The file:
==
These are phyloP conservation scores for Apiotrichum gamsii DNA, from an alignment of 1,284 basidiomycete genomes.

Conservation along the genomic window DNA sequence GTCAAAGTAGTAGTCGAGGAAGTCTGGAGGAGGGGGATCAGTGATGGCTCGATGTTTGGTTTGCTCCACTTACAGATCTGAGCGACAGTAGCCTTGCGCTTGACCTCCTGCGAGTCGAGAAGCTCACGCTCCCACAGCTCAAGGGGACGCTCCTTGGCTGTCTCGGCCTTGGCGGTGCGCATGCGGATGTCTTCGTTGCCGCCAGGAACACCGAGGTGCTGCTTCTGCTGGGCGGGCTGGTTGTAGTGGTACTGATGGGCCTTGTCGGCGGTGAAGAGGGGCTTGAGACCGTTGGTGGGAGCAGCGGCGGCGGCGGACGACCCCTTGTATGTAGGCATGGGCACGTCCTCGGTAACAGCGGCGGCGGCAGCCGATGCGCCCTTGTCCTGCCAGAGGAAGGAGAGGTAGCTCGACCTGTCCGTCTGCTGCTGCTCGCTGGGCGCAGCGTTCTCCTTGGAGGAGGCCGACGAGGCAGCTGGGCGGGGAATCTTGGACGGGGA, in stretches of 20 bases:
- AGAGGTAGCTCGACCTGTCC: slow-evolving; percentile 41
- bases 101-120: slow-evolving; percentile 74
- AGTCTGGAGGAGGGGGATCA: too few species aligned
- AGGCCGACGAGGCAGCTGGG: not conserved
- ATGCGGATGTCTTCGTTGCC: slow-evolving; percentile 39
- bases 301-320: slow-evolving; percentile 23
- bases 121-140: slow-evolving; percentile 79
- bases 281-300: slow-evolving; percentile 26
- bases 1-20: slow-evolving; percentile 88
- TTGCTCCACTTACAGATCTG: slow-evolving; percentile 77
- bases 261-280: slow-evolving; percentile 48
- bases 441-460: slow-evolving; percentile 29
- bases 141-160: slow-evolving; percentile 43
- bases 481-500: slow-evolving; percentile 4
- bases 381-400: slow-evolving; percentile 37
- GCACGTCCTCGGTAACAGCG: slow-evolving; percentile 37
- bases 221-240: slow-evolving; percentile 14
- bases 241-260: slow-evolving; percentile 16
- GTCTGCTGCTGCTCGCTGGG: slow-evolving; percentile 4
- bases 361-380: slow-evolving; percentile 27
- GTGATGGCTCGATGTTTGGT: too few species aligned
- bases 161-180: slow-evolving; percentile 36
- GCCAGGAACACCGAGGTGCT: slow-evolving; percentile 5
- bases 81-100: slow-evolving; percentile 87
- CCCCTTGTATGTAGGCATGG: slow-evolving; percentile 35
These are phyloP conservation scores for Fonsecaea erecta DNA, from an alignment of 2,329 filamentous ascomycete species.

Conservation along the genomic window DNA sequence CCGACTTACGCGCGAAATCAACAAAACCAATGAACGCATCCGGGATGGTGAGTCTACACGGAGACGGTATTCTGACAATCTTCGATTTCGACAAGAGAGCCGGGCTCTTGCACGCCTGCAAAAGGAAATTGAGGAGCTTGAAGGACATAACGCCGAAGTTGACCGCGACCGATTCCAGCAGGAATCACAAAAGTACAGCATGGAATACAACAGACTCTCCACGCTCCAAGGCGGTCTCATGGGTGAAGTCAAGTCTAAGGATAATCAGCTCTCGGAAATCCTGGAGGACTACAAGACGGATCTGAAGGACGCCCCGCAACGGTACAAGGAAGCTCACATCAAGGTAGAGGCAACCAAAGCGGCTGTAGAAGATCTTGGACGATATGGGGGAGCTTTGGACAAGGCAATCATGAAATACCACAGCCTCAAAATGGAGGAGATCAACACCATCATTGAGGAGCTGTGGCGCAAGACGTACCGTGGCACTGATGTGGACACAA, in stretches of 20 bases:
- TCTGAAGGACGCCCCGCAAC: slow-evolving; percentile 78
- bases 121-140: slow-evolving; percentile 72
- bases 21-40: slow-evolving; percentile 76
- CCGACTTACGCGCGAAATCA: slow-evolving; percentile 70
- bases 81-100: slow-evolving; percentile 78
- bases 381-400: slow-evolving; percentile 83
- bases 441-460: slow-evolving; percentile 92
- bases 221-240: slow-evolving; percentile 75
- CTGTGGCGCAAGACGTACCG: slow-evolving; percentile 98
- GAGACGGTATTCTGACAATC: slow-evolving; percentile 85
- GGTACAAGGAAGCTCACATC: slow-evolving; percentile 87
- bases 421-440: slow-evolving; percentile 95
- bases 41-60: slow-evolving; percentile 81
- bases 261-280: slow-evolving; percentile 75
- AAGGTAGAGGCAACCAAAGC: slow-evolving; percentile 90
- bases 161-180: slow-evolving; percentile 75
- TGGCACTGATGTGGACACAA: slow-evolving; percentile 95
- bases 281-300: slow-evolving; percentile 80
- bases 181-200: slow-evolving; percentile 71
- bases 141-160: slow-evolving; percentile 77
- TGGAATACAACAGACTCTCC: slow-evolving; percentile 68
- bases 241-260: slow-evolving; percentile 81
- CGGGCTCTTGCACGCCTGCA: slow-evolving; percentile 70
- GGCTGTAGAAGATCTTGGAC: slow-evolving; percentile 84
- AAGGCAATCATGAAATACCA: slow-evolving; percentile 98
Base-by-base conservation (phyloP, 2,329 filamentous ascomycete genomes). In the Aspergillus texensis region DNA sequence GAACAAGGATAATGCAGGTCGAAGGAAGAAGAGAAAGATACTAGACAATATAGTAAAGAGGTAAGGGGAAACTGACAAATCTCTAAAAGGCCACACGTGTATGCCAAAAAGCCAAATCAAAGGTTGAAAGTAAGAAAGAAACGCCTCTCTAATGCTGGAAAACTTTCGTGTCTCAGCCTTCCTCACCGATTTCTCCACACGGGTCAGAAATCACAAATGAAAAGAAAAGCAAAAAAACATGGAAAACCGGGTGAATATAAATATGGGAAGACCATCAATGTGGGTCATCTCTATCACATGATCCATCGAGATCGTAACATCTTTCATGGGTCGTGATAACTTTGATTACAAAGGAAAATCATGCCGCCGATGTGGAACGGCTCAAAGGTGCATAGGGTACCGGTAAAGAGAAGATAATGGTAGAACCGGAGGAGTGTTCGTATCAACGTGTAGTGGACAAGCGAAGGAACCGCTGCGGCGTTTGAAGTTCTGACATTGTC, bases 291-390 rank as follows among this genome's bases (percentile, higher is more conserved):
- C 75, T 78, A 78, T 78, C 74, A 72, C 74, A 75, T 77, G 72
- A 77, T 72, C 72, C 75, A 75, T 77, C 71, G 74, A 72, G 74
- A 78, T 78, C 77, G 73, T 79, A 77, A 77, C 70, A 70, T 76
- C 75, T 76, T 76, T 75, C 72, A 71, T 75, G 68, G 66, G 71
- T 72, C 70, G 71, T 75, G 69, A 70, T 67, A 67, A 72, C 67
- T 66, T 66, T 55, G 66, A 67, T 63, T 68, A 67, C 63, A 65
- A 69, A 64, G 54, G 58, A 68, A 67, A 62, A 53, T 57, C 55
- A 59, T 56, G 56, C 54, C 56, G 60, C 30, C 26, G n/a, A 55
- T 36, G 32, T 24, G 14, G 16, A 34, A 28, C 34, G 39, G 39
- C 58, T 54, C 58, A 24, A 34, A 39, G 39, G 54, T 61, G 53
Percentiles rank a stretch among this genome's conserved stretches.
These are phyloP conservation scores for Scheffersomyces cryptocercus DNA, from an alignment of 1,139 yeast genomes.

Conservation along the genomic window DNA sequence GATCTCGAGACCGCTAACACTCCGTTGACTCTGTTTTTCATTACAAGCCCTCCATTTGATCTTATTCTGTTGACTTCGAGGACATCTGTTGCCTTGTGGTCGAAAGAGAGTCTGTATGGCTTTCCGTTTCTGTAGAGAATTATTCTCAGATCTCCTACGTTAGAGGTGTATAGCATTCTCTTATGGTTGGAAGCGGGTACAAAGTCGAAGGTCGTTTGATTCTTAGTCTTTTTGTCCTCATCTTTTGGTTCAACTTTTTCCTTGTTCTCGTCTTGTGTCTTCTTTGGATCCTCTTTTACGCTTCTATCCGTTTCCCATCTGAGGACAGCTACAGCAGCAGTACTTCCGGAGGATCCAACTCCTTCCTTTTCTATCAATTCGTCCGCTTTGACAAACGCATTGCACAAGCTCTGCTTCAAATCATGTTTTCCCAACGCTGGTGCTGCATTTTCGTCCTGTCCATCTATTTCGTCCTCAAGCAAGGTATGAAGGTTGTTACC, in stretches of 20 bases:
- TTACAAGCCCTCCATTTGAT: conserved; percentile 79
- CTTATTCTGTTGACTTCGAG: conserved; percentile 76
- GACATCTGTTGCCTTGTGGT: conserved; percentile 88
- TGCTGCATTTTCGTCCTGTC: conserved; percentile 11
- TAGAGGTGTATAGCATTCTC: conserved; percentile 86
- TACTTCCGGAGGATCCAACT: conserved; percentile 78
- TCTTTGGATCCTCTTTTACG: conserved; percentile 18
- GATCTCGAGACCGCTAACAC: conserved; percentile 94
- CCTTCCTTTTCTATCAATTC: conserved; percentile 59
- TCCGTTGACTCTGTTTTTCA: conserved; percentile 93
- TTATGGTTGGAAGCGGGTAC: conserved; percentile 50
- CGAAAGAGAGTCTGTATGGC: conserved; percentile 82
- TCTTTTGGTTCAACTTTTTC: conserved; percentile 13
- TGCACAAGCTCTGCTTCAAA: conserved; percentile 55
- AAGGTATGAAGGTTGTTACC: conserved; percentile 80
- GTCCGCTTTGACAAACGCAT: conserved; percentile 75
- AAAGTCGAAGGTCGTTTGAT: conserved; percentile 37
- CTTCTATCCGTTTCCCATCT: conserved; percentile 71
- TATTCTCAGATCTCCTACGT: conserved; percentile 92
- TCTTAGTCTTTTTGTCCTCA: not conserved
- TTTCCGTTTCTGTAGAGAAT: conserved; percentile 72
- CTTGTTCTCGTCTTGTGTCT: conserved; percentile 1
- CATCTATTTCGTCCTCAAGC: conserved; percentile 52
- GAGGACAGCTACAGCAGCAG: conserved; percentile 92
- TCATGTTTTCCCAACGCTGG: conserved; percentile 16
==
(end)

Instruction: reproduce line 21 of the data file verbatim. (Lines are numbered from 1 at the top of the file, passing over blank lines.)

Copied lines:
- GTCTGCTGCTGCTCGCTGGG: slow-evolving; percentile 4